I finally resolved, to something approaching my satisfaction, the thorny question of what – if any – newspaper I should take. Easy, I hear the round spectacled, tweedy, hushpuppy corduroy left pronounce “it has to be the Guardian. On the face of it they are right and I can’t think of a rational reason not to. But somehow I find I bridle against the worthiness of its work. You can take just so much honesty and integrity!
Consistently on message, more WOKE than awake, and with its pronouns plump and perfect, somehow it fails to engage me. My father took the Telegraph all his life, occasionally reading aloud choice morsels from Max Hastings’ poison plume at the breakfast table for his children’s wider learning.A competent historian but of too vicious mien to arouse my interest.
How about the red tops?
I grew up in the heyday of the World Service, that last broadcast bastion of British imperialist influence. As the sun set over the Empire of Victoria and Albert, the World Service reassured us that all was well, that British athletes and sportsmen were still the best in the world, albeit at fewer sports and less often. The British officer class ensured, in far-flung African villages and far eastern jungles, that there was always gin and tonic at six. Black tie or regimental colours naturally. With polished accents and gentle manners, to the clink of glasses and a chorus of cicadas, it was still the same old Raj and her Majesty would still tuck us into bed at night after our bedtime story.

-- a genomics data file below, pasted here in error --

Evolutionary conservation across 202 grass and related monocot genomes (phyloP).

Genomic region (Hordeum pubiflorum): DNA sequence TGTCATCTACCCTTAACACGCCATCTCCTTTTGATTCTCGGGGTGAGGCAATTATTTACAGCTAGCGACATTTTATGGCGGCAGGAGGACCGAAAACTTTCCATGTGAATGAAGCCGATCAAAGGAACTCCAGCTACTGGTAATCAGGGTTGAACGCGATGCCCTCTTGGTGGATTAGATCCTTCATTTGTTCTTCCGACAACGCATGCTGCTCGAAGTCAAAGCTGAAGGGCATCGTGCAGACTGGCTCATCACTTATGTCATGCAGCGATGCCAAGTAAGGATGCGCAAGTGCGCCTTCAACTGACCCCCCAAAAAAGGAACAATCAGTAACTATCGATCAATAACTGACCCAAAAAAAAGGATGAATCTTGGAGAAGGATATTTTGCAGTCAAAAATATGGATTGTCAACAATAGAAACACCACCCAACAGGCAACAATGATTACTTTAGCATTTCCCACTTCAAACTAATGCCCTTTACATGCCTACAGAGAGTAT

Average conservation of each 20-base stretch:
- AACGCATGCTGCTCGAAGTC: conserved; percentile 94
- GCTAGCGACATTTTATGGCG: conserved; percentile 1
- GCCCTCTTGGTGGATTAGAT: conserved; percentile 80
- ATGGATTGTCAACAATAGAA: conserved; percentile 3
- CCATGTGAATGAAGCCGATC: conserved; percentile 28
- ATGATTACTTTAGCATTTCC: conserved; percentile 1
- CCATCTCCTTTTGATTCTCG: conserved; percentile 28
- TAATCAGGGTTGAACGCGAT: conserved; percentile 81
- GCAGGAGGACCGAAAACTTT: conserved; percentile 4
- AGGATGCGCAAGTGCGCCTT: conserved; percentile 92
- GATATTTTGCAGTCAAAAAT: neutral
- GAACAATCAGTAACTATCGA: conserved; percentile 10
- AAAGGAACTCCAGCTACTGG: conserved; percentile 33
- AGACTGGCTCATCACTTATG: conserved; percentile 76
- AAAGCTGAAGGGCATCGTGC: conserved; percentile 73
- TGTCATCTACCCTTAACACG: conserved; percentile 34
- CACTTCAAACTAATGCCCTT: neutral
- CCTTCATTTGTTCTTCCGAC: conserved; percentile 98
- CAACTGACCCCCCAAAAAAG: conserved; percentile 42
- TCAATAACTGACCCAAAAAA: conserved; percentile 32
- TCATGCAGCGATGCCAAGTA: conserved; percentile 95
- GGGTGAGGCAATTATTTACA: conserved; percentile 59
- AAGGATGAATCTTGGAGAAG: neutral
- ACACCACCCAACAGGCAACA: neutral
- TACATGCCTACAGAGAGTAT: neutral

While building the notorious bridge over the river Kwai, one new arrival, on recognising a former school prefect, asked him about conditions in the camp. “On the whole, not as bad as Marlborough”.
I’m not really sure where I am going with this little rose tinted imperialist nonsense. I suppose the point I am trying to get across is that a newspaper is not just a vehicle for information. A successful newspaper will often sacrifice confusing detail for clarifying editorial, ditching inconveniences as needed to paint broad brushstrokes rather than journalistic pointillism. Often we don’t want to read the detail. Perhaps we cannot handle it, the notion that some of the facts simply do not match the interpretation.
For the most part the news is groovy. I do love dictation software and its occasional infelicities. That last sentence should have read gloomy not groovy. The news is emphatically not groovy at the moment with Pres Putin in the process of sending some 200,000 “peacekeepers and voting advisers” into the Ukraine. How exactly does a tank with a huge gun keep the peace? And when might that gun be used? Parking offences? Incorrect use of roundabouts? Loud music?
No, enough is enough. I can see why people withdraw back into their houses, pull up drawbridges and sit there surrounded by tinned food. The news is as relentless as it is depressing. So I’m going to read only local news from now on. It has the advantage of being largely devoid of the snouts-in-trough antics of our elected parliamentarians.
This week two pairs of underpants were missing from a garden washing line in Rusthall. The owner of said underpants is said to be “disgusted” that the police took all of 11 hours to investigate this crime.
A cat called Tobermory from Uckfield is a recordbreaker! Tipping the scales at a little over 6kg is, to his owner’s great pride, now officially the heaviest cat in Uckfield. His owner, Sylvia Sturt, has to be a better than evens bet for the human equivalent title.
Dwayne Fawcett and Luke Perry were cautioned by police in Tonbridge for using public toilets in a burger bar without buying food. “I only wanted a McPoo” said Luke, 18.
I could go on…